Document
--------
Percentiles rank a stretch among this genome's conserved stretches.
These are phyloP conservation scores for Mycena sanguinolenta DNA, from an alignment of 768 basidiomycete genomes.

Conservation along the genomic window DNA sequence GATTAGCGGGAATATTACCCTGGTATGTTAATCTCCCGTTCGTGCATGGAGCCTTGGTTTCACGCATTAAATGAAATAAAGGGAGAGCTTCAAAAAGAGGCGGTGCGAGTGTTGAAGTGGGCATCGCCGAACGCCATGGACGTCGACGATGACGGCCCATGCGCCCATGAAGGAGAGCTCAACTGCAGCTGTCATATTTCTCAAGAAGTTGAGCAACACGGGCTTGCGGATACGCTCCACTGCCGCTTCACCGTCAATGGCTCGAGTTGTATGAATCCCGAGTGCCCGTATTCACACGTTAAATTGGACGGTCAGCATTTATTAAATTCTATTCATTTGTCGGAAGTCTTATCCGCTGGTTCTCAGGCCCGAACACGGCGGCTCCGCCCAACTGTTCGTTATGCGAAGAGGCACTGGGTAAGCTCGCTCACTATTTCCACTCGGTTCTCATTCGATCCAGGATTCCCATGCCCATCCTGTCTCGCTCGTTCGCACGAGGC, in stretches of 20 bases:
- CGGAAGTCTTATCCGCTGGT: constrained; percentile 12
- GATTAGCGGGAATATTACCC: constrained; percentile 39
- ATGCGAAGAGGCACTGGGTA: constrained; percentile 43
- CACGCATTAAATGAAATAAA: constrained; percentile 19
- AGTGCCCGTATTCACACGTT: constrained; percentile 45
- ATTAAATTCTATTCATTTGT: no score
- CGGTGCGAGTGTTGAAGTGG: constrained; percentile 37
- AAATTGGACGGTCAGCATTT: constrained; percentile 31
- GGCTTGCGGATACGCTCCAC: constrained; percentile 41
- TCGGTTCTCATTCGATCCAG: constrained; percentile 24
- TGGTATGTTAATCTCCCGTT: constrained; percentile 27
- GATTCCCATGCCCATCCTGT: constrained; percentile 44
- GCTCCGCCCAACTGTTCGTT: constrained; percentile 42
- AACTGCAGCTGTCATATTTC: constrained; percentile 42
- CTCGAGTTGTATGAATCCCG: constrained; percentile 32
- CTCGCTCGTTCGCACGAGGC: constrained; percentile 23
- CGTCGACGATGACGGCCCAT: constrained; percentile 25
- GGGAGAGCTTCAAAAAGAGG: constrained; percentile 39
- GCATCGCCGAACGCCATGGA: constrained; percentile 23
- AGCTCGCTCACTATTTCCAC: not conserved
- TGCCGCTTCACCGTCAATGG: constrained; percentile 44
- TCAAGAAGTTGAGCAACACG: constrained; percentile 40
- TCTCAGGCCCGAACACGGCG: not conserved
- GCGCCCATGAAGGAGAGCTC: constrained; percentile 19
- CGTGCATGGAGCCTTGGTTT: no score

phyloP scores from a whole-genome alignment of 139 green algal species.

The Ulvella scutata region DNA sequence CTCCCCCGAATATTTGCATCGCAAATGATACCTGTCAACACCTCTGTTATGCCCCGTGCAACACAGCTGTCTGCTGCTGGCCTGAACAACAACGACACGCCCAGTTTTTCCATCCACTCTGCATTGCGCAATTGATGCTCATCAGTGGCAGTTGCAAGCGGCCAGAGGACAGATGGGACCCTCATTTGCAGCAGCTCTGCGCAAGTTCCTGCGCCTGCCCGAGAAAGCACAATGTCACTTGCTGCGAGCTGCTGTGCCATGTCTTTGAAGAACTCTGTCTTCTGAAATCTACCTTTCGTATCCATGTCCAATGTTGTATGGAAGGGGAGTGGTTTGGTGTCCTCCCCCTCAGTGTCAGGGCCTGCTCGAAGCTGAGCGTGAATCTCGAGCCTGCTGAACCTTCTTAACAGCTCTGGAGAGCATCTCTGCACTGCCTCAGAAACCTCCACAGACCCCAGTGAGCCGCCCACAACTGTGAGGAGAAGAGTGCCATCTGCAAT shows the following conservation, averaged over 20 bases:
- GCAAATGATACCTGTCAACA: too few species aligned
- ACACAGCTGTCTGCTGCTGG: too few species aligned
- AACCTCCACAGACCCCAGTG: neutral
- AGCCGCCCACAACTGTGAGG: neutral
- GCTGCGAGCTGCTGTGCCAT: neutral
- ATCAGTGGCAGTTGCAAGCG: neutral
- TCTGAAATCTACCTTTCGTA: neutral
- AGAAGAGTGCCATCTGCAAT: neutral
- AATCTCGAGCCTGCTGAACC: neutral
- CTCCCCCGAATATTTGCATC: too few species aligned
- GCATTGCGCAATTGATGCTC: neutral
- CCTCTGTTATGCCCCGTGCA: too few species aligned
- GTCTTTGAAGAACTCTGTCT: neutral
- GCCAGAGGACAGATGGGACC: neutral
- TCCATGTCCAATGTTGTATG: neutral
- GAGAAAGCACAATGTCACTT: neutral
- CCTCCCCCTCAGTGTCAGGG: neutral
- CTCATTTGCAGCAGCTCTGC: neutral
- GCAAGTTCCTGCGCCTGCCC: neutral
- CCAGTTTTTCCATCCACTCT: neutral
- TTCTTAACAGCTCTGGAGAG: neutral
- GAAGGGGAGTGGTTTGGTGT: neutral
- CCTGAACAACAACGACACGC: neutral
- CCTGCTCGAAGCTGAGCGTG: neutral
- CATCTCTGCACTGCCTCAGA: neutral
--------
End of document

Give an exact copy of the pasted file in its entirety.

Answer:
Percentiles rank a stretch among this genome's conserved stretches.
These are phyloP conservation scores for Mycena sanguinolenta DNA, from an alignment of 768 basidiomycete genomes.

Conservation along the genomic window DNA sequence GATTAGCGGGAATATTACCCTGGTATGTTAATCTCCCGTTCGTGCATGGAGCCTTGGTTTCACGCATTAAATGAAATAAAGGGAGAGCTTCAAAAAGAGGCGGTGCGAGTGTTGAAGTGGGCATCGCCGAACGCCATGGACGTCGACGATGACGGCCCATGCGCCCATGAAGGAGAGCTCAACTGCAGCTGTCATATTTCTCAAGAAGTTGAGCAACACGGGCTTGCGGATACGCTCCACTGCCGCTTCACCGTCAATGGCTCGAGTTGTATGAATCCCGAGTGCCCGTATTCACACGTTAAATTGGACGGTCAGCATTTATTAAATTCTATTCATTTGTCGGAAGTCTTATCCGCTGGTTCTCAGGCCCGAACACGGCGGCTCCGCCCAACTGTTCGTTATGCGAAGAGGCACTGGGTAAGCTCGCTCACTATTTCCACTCGGTTCTCATTCGATCCAGGATTCCCATGCCCATCCTGTCTCGCTCGTTCGCACGAGGC, in stretches of 20 bases:
- CGGAAGTCTTATCCGCTGGT: constrained; percentile 12
- GATTAGCGGGAATATTACCC: constrained; percentile 39
- ATGCGAAGAGGCACTGGGTA: constrained; percentile 43
- CACGCATTAAATGAAATAAA: constrained; percentile 19
- AGTGCCCGTATTCACACGTT: constrained; percentile 45
- ATTAAATTCTATTCATTTGT: no score
- CGGTGCGAGTGTTGAAGTGG: constrained; percentile 37
- AAATTGGACGGTCAGCATTT: constrained; percentile 31
- GGCTTGCGGATACGCTCCAC: constrained; percentile 41
- TCGGTTCTCATTCGATCCAG: constrained; percentile 24
- TGGTATGTTAATCTCCCGTT: constrained; percentile 27
- GATTCCCATGCCCATCCTGT: constrained; percentile 44
- GCTCCGCCCAACTGTTCGTT: constrained; percentile 42
- AACTGCAGCTGTCATATTTC: constrained; percentile 42
- CTCGAGTTGTATGAATCCCG: constrained; percentile 32
- CTCGCTCGTTCGCACGAGGC: constrained; percentile 23
- CGTCGACGATGACGGCCCAT: constrained; percentile 25
- GGGAGAGCTTCAAAAAGAGG: constrained; percentile 39
- GCATCGCCGAACGCCATGGA: constrained; percentile 23
- AGCTCGCTCACTATTTCCAC: not conserved
- TGCCGCTTCACCGTCAATGG: constrained; percentile 44
- TCAAGAAGTTGAGCAACACG: constrained; percentile 40
- TCTCAGGCCCGAACACGGCG: not conserved
- GCGCCCATGAAGGAGAGCTC: constrained; percentile 19
- CGTGCATGGAGCCTTGGTTT: no score

phyloP scores from a whole-genome alignment of 139 green algal species.

The Ulvella scutata region DNA sequence CTCCCCCGAATATTTGCATCGCAAATGATACCTGTCAACACCTCTGTTATGCCCCGTGCAACACAGCTGTCTGCTGCTGGCCTGAACAACAACGACACGCCCAGTTTTTCCATCCACTCTGCATTGCGCAATTGATGCTCATCAGTGGCAGTTGCAAGCGGCCAGAGGACAGATGGGACCCTCATTTGCAGCAGCTCTGCGCAAGTTCCTGCGCCTGCCCGAGAAAGCACAATGTCACTTGCTGCGAGCTGCTGTGCCATGTCTTTGAAGAACTCTGTCTTCTGAAATCTACCTTTCGTATCCATGTCCAATGTTGTATGGAAGGGGAGTGGTTTGGTGTCCTCCCCCTCAGTGTCAGGGCCTGCTCGAAGCTGAGCGTGAATCTCGAGCCTGCTGAACCTTCTTAACAGCTCTGGAGAGCATCTCTGCACTGCCTCAGAAACCTCCACAGACCCCAGTGAGCCGCCCACAACTGTGAGGAGAAGAGTGCCATCTGCAAT shows the following conservation, averaged over 20 bases:
- GCAAATGATACCTGTCAACA: too few species aligned
- ACACAGCTGTCTGCTGCTGG: too few species aligned
- AACCTCCACAGACCCCAGTG: neutral
- AGCCGCCCACAACTGTGAGG: neutral
- GCTGCGAGCTGCTGTGCCAT: neutral
- ATCAGTGGCAGTTGCAAGCG: neutral
- TCTGAAATCTACCTTTCGTA: neutral
- AGAAGAGTGCCATCTGCAAT: neutral
- AATCTCGAGCCTGCTGAACC: neutral
- CTCCCCCGAATATTTGCATC: too few species aligned
- GCATTGCGCAATTGATGCTC: neutral
- CCTCTGTTATGCCCCGTGCA: too few species aligned
- GTCTTTGAAGAACTCTGTCT: neutral
- GCCAGAGGACAGATGGGACC: neutral
- TCCATGTCCAATGTTGTATG: neutral
- GAGAAAGCACAATGTCACTT: neutral
- CCTCCCCCTCAGTGTCAGGG: neutral
- CTCATTTGCAGCAGCTCTGC: neutral
- GCAAGTTCCTGCGCCTGCCC: neutral
- CCAGTTTTTCCATCCACTCT: neutral
- TTCTTAACAGCTCTGGAGAG: neutral
- GAAGGGGAGTGGTTTGGTGT: neutral
- CCTGAACAACAACGACACGC: neutral
- CCTGCTCGAAGCTGAGCGTG: neutral
- CATCTCTGCACTGCCTCAGA: neutral